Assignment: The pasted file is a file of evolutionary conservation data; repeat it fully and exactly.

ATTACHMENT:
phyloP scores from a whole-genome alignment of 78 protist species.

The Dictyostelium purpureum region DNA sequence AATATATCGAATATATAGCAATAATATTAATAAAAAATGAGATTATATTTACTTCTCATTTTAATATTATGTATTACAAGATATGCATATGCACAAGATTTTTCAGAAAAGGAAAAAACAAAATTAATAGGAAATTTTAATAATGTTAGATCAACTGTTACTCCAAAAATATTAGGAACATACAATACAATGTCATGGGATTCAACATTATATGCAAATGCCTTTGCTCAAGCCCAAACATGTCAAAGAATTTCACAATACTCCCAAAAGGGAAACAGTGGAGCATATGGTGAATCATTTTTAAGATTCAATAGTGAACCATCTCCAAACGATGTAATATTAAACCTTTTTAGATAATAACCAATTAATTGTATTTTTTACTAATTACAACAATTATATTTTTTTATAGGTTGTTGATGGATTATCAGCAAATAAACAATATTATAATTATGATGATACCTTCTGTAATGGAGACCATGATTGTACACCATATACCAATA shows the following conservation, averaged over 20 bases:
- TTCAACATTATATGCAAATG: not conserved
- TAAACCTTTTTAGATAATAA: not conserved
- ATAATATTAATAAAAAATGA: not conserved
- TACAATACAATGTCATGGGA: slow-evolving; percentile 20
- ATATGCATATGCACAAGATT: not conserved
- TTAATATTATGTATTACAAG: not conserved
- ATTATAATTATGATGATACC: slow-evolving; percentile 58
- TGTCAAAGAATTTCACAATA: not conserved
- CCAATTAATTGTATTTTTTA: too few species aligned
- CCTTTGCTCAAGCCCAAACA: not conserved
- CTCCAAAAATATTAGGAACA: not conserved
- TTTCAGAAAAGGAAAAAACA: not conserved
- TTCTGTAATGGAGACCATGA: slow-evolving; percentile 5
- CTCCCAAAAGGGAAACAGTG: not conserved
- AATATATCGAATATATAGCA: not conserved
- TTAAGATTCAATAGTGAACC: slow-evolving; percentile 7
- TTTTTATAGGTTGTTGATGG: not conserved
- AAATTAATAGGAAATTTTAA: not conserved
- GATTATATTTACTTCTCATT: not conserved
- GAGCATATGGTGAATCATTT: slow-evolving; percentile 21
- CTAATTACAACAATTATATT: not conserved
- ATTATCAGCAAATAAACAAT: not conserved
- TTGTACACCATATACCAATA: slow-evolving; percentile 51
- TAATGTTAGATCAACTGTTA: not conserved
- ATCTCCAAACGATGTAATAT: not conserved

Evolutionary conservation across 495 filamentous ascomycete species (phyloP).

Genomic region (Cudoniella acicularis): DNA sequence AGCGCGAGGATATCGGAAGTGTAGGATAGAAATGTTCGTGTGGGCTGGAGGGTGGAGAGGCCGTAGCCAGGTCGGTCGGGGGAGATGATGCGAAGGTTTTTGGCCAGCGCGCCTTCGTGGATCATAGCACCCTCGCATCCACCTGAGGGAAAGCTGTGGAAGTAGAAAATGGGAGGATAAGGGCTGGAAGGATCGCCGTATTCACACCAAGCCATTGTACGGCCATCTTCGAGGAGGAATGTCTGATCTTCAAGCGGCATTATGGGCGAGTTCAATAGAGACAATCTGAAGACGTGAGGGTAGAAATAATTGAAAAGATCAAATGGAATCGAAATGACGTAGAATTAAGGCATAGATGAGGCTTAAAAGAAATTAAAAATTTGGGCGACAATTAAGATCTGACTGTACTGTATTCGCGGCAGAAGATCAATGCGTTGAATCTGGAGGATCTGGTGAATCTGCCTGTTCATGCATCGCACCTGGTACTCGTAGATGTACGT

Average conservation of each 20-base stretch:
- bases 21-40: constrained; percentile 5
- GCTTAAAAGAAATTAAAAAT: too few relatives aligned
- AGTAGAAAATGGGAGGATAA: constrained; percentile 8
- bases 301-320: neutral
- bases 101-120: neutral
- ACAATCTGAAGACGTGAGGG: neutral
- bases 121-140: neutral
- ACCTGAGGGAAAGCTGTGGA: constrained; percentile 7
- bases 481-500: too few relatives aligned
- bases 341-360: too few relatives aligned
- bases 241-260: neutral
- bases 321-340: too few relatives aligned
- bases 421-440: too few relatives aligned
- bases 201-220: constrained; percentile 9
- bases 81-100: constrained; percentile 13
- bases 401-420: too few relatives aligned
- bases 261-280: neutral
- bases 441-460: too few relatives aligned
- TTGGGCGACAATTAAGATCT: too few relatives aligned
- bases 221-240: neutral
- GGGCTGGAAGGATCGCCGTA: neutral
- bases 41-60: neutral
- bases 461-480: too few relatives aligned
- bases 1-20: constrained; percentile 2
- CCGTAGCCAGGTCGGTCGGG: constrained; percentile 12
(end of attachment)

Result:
phyloP scores from a whole-genome alignment of 78 protist species.

The Dictyostelium purpureum region DNA sequence AATATATCGAATATATAGCAATAATATTAATAAAAAATGAGATTATATTTACTTCTCATTTTAATATTATGTATTACAAGATATGCATATGCACAAGATTTTTCAGAAAAGGAAAAAACAAAATTAATAGGAAATTTTAATAATGTTAGATCAACTGTTACTCCAAAAATATTAGGAACATACAATACAATGTCATGGGATTCAACATTATATGCAAATGCCTTTGCTCAAGCCCAAACATGTCAAAGAATTTCACAATACTCCCAAAAGGGAAACAGTGGAGCATATGGTGAATCATTTTTAAGATTCAATAGTGAACCATCTCCAAACGATGTAATATTAAACCTTTTTAGATAATAACCAATTAATTGTATTTTTTACTAATTACAACAATTATATTTTTTTATAGGTTGTTGATGGATTATCAGCAAATAAACAATATTATAATTATGATGATACCTTCTGTAATGGAGACCATGATTGTACACCATATACCAATA shows the following conservation, averaged over 20 bases:
- TTCAACATTATATGCAAATG: not conserved
- TAAACCTTTTTAGATAATAA: not conserved
- ATAATATTAATAAAAAATGA: not conserved
- TACAATACAATGTCATGGGA: slow-evolving; percentile 20
- ATATGCATATGCACAAGATT: not conserved
- TTAATATTATGTATTACAAG: not conserved
- ATTATAATTATGATGATACC: slow-evolving; percentile 58
- TGTCAAAGAATTTCACAATA: not conserved
- CCAATTAATTGTATTTTTTA: too few species aligned
- CCTTTGCTCAAGCCCAAACA: not conserved
- CTCCAAAAATATTAGGAACA: not conserved
- TTTCAGAAAAGGAAAAAACA: not conserved
- TTCTGTAATGGAGACCATGA: slow-evolving; percentile 5
- CTCCCAAAAGGGAAACAGTG: not conserved
- AATATATCGAATATATAGCA: not conserved
- TTAAGATTCAATAGTGAACC: slow-evolving; percentile 7
- TTTTTATAGGTTGTTGATGG: not conserved
- AAATTAATAGGAAATTTTAA: not conserved
- GATTATATTTACTTCTCATT: not conserved
- GAGCATATGGTGAATCATTT: slow-evolving; percentile 21
- CTAATTACAACAATTATATT: not conserved
- ATTATCAGCAAATAAACAAT: not conserved
- TTGTACACCATATACCAATA: slow-evolving; percentile 51
- TAATGTTAGATCAACTGTTA: not conserved
- ATCTCCAAACGATGTAATAT: not conserved

Evolutionary conservation across 495 filamentous ascomycete species (phyloP).

Genomic region (Cudoniella acicularis): DNA sequence AGCGCGAGGATATCGGAAGTGTAGGATAGAAATGTTCGTGTGGGCTGGAGGGTGGAGAGGCCGTAGCCAGGTCGGTCGGGGGAGATGATGCGAAGGTTTTTGGCCAGCGCGCCTTCGTGGATCATAGCACCCTCGCATCCACCTGAGGGAAAGCTGTGGAAGTAGAAAATGGGAGGATAAGGGCTGGAAGGATCGCCGTATTCACACCAAGCCATTGTACGGCCATCTTCGAGGAGGAATGTCTGATCTTCAAGCGGCATTATGGGCGAGTTCAATAGAGACAATCTGAAGACGTGAGGGTAGAAATAATTGAAAAGATCAAATGGAATCGAAATGACGTAGAATTAAGGCATAGATGAGGCTTAAAAGAAATTAAAAATTTGGGCGACAATTAAGATCTGACTGTACTGTATTCGCGGCAGAAGATCAATGCGTTGAATCTGGAGGATCTGGTGAATCTGCCTGTTCATGCATCGCACCTGGTACTCGTAGATGTACGT

Average conservation of each 20-base stretch:
- bases 21-40: constrained; percentile 5
- GCTTAAAAGAAATTAAAAAT: too few relatives aligned
- AGTAGAAAATGGGAGGATAA: constrained; percentile 8
- bases 301-320: neutral
- bases 101-120: neutral
- ACAATCTGAAGACGTGAGGG: neutral
- bases 121-140: neutral
- ACCTGAGGGAAAGCTGTGGA: constrained; percentile 7
- bases 481-500: too few relatives aligned
- bases 341-360: too few relatives aligned
- bases 241-260: neutral
- bases 321-340: too few relatives aligned
- bases 421-440: too few relatives aligned
- bases 201-220: constrained; percentile 9
- bases 81-100: constrained; percentile 13
- bases 401-420: too few relatives aligned
- bases 261-280: neutral
- bases 441-460: too few relatives aligned
- TTGGGCGACAATTAAGATCT: too few relatives aligned
- bases 221-240: neutral
- GGGCTGGAAGGATCGCCGTA: neutral
- bases 41-60: neutral
- bases 461-480: too few relatives aligned
- bases 1-20: constrained; percentile 2
- CCGTAGCCAGGTCGGTCGGG: constrained; percentile 12